and He will receive[j] the mighty as spoil,
because He submitted Himself to death,
and was counted among the rebels;
yet He bore the sin of many
and interceded for the rebels.” – Isaiah 53 (HCSB)

Though we might be able to draw a parallel between our rebellion against God and Barabbas’ rebellion against Rome, we cannot say that they are the same. Our rebellion against God is not the same as Barabbas’ rebellion against Rome because Rome is not God and sometimes serving God rightly will cause us to be rebels in the eyes of the state.

There is no doubt in my mind that Jesus loved Barabbas, though; but his release was clearly a result of the people’s hatred toward Jesus (and that is the focus of the story). Remember Jesus stood silently and subjected Himself to the slaughterhouse like a lamb to pay for sin. There is a very real forgiveness available to each of us because of that, but again I must claim that there is no reason to extrude the narrative of Scripture to say what it does not. When we do this, we no longer get Scripture, but instead the rhetoric of a mere man trying to convince people of the truth in the text. By trying ourselves to convince people of the truth we lie when we extrude the story! This is no way to preach, even if it does sound good…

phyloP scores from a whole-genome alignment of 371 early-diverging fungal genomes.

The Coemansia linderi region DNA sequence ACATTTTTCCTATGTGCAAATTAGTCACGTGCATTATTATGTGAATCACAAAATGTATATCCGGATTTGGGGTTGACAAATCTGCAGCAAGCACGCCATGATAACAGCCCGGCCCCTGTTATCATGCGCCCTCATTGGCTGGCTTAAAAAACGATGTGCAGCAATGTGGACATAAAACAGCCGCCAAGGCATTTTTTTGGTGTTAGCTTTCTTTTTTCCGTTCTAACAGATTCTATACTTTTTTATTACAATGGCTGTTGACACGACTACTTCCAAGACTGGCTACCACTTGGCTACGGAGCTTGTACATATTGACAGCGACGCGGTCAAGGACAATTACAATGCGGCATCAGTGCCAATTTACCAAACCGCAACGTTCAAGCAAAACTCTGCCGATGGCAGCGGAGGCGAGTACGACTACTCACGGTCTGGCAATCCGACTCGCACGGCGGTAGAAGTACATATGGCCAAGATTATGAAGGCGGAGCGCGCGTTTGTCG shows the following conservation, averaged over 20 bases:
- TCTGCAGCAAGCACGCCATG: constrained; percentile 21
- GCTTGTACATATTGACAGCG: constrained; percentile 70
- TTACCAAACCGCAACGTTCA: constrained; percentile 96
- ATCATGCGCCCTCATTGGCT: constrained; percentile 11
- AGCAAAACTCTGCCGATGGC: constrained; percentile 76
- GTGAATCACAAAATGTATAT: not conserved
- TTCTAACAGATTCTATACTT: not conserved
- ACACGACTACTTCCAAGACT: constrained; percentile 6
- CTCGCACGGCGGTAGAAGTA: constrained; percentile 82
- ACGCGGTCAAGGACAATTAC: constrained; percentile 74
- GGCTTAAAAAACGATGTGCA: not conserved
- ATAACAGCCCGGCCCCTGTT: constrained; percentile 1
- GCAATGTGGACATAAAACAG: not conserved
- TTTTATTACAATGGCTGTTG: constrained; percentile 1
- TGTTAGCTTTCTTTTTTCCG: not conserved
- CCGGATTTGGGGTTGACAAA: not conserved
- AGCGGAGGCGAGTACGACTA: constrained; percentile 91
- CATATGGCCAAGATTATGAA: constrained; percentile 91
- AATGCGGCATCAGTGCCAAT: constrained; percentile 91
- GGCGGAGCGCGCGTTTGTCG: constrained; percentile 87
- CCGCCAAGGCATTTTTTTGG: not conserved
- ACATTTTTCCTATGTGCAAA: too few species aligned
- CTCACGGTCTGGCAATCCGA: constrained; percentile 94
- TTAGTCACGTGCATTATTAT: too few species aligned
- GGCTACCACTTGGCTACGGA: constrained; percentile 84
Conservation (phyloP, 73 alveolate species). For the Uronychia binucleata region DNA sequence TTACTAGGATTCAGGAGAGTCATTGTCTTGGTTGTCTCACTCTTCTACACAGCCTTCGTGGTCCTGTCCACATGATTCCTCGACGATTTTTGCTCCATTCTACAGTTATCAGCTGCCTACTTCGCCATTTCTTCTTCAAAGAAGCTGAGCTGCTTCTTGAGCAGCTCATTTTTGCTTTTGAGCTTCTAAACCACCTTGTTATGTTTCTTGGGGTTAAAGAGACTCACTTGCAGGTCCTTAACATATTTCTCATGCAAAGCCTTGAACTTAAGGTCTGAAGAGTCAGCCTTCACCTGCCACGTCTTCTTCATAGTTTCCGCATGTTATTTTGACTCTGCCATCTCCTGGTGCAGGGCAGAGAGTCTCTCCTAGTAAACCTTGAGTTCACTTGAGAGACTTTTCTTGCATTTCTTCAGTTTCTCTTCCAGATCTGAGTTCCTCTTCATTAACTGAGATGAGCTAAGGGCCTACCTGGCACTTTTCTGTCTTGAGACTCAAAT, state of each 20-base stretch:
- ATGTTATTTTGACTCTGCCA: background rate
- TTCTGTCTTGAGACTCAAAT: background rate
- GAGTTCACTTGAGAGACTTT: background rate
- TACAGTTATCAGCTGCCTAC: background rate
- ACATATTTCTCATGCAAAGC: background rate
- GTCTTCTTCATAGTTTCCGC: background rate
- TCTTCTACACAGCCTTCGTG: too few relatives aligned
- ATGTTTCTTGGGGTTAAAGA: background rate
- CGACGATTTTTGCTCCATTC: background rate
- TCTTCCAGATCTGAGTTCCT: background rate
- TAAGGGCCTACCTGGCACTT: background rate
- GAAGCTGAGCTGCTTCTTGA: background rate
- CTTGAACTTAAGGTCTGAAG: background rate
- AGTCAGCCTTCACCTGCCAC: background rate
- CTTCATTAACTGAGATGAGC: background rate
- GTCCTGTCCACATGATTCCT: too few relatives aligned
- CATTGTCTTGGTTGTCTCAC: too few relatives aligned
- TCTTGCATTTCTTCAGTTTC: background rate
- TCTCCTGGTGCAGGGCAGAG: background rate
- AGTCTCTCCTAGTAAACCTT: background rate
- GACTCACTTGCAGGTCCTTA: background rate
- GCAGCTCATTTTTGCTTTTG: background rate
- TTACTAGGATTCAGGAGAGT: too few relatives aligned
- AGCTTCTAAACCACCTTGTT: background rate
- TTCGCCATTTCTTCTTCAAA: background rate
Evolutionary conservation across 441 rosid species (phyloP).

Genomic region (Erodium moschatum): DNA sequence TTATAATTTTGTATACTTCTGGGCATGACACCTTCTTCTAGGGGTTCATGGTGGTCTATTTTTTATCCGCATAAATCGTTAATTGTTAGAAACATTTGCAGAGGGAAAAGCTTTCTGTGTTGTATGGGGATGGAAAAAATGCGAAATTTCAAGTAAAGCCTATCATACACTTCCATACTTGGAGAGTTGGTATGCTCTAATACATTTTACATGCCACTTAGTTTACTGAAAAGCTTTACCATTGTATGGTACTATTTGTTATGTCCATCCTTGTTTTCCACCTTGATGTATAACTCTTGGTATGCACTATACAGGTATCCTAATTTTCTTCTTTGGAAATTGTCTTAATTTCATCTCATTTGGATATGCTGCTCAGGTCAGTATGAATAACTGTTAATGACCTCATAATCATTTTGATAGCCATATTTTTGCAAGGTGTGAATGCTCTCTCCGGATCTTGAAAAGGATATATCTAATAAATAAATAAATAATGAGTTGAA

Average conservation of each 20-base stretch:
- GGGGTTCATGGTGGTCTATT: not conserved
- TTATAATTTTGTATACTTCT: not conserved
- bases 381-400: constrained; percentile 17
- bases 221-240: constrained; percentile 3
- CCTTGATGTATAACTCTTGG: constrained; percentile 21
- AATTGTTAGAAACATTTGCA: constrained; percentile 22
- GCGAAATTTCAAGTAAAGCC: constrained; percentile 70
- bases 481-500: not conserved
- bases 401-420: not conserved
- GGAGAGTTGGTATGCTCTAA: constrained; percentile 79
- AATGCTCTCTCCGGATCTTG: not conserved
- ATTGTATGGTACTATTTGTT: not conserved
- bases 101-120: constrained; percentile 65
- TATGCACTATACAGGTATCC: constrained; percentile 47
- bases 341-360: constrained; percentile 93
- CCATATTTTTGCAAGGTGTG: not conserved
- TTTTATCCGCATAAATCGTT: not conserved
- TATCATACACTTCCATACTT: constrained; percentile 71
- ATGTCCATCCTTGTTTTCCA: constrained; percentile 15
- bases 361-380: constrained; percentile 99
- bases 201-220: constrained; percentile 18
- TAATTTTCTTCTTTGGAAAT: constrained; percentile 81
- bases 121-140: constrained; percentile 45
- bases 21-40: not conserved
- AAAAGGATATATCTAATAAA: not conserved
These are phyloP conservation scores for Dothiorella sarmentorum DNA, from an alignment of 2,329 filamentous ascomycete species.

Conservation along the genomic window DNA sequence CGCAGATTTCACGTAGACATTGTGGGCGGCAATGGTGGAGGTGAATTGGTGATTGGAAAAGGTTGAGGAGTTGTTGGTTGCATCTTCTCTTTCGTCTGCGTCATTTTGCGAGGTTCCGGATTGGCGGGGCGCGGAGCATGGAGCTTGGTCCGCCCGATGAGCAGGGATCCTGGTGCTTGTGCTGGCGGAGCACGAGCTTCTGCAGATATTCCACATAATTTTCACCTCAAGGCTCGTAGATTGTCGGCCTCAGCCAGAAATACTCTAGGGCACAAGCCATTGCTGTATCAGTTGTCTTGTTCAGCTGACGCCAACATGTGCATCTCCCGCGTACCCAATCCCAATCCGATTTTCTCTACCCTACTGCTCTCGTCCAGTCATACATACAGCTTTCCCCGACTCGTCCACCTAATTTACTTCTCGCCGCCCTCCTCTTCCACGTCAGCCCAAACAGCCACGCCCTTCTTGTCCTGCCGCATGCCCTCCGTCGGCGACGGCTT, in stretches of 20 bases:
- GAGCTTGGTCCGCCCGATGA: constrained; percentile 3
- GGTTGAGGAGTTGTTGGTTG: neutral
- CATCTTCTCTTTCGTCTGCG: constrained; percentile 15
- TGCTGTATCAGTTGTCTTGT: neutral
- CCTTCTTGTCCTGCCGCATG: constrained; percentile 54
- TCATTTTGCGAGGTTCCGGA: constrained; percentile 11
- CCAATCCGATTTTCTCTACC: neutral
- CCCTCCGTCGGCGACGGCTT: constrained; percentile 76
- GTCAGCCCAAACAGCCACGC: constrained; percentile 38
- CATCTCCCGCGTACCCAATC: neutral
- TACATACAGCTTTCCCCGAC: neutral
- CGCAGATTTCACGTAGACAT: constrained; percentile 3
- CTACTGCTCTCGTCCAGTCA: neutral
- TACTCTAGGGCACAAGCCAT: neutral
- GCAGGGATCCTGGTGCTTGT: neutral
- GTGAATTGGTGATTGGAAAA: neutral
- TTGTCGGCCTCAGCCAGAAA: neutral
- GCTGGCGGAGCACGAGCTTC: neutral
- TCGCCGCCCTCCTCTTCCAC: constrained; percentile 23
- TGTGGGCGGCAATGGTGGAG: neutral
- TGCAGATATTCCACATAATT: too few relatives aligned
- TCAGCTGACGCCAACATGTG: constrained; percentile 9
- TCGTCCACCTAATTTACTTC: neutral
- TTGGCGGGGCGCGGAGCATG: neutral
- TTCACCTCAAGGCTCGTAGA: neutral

“For the time will come when people will not put up with sound doctrine. Instead, to suit their own desires, they will gather around them a great number of teachers to say what their itching ears want to hear.” – 2 Timothy 4:3 (HCSB)

I am not claiming here that Rev. Smith is a false teacher. What I am saying is this is where the fall of sound doctrine and the rise of therapeutic theism begins. Let us never be okay with adding to Scripture. It is sufficient and efficient as God inspired it in its autograph. We may extrapolate in order to explain and apply, but not extrude in order to force the text to fit our message.